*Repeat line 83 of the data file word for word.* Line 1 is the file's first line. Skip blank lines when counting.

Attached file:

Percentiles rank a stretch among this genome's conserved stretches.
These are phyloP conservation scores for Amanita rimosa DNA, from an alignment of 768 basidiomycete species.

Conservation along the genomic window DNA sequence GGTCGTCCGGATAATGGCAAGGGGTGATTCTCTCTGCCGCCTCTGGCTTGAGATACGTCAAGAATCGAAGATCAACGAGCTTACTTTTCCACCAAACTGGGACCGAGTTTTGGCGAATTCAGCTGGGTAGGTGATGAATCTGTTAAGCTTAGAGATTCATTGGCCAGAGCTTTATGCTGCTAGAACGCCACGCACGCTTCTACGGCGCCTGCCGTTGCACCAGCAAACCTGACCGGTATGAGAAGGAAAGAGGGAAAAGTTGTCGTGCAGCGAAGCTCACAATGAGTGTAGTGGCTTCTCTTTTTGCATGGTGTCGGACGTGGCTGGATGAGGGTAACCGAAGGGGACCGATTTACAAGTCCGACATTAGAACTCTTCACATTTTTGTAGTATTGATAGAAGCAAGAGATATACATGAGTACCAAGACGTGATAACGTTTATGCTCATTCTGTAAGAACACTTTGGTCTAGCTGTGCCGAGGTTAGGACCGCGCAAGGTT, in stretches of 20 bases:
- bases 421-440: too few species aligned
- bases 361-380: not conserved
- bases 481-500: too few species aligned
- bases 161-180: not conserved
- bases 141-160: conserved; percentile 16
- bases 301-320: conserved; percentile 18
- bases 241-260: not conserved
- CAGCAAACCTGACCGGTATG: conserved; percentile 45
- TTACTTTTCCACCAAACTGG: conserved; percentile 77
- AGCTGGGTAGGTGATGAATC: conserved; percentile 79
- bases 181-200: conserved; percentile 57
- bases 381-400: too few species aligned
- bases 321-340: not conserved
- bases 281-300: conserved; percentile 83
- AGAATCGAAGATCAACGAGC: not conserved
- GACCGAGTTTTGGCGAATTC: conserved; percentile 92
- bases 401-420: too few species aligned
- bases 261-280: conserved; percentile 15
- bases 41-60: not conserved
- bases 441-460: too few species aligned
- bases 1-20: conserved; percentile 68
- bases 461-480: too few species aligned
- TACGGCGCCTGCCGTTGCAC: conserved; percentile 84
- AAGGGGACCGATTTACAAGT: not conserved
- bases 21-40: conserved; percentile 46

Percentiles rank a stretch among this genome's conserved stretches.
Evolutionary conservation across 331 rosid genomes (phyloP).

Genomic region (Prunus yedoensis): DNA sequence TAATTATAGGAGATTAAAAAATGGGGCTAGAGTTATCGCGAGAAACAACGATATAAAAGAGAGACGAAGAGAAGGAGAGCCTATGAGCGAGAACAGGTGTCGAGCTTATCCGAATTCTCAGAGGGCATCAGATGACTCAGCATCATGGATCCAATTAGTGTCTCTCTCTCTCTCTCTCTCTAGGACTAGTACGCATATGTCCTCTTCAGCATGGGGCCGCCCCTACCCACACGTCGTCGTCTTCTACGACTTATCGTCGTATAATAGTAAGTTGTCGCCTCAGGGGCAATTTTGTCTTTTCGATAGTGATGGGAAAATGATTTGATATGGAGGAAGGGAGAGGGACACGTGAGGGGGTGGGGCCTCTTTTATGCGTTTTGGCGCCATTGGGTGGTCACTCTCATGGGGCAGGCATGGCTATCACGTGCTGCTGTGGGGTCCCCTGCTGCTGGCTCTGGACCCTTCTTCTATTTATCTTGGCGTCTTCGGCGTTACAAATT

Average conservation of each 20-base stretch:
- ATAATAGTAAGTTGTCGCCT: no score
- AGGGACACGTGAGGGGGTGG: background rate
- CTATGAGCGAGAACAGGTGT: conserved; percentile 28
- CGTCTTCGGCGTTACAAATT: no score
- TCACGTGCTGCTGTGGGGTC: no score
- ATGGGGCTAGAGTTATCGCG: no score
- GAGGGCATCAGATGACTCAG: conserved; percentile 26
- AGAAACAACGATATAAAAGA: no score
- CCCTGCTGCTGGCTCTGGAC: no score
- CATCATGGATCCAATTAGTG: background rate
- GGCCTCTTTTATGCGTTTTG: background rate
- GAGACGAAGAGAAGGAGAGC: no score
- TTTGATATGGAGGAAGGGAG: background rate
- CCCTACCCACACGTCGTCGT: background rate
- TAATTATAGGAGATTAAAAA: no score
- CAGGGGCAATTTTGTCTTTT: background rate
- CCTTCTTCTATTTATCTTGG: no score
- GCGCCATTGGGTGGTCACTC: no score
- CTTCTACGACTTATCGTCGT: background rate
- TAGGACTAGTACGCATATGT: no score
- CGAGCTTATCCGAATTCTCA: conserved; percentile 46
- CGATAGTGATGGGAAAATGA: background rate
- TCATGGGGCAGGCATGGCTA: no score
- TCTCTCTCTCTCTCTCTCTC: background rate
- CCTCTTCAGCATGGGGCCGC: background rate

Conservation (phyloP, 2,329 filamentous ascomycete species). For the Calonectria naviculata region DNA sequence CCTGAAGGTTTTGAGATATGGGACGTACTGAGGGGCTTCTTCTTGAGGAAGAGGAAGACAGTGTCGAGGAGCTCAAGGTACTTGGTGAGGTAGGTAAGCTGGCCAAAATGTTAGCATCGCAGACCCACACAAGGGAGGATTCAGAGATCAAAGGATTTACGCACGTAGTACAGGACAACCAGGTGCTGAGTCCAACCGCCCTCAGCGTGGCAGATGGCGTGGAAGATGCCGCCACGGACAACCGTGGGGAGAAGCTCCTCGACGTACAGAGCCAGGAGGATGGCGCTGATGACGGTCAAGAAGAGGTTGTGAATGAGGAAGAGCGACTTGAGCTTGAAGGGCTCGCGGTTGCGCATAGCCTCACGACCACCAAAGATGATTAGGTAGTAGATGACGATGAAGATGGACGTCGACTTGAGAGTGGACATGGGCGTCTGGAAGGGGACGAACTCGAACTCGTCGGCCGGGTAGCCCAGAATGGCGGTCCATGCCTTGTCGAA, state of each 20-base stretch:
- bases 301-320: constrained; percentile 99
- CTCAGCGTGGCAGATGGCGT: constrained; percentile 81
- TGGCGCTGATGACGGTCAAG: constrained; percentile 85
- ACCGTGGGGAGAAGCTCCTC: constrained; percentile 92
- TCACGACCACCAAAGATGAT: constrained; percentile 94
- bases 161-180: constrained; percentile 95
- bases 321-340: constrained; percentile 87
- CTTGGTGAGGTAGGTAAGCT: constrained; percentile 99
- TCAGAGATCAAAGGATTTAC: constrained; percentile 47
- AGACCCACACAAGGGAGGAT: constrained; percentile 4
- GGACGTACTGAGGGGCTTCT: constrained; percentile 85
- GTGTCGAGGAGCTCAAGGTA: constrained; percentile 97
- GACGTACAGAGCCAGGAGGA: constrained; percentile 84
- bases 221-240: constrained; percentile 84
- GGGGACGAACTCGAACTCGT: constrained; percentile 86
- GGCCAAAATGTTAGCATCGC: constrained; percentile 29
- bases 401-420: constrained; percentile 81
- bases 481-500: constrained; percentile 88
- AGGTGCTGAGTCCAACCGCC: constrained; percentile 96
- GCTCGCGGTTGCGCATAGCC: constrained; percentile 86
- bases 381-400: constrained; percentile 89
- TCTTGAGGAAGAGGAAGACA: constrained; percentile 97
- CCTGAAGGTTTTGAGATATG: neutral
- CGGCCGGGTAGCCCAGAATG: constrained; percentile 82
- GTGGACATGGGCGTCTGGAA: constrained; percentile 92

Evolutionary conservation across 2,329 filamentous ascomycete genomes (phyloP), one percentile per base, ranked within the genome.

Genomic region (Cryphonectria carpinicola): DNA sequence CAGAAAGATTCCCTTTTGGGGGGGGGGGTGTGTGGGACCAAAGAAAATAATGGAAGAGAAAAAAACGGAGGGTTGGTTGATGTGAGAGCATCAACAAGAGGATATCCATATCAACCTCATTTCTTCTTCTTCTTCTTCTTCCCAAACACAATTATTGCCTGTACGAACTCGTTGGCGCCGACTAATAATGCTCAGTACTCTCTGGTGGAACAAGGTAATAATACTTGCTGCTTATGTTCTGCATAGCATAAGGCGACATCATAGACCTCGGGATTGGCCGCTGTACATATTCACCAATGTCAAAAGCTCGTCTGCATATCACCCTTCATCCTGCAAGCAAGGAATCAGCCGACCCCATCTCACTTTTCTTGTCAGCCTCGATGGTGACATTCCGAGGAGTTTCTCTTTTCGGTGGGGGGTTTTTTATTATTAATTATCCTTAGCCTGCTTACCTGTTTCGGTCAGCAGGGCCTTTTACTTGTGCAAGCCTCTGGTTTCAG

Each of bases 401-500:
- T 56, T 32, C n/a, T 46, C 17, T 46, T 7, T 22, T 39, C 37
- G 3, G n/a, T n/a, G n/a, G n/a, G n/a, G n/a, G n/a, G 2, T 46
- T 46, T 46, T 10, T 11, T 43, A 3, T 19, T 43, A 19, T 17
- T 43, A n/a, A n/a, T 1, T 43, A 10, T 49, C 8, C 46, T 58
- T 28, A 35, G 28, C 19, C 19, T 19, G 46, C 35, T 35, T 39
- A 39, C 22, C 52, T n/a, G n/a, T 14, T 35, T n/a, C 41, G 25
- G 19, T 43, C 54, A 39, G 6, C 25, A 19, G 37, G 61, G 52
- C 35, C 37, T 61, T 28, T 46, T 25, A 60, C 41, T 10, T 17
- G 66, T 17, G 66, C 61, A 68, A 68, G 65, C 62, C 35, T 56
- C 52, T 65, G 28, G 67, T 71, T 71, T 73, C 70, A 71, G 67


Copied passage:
- GTGGACATGGGCGTCTGGAA: constrained; percentile 92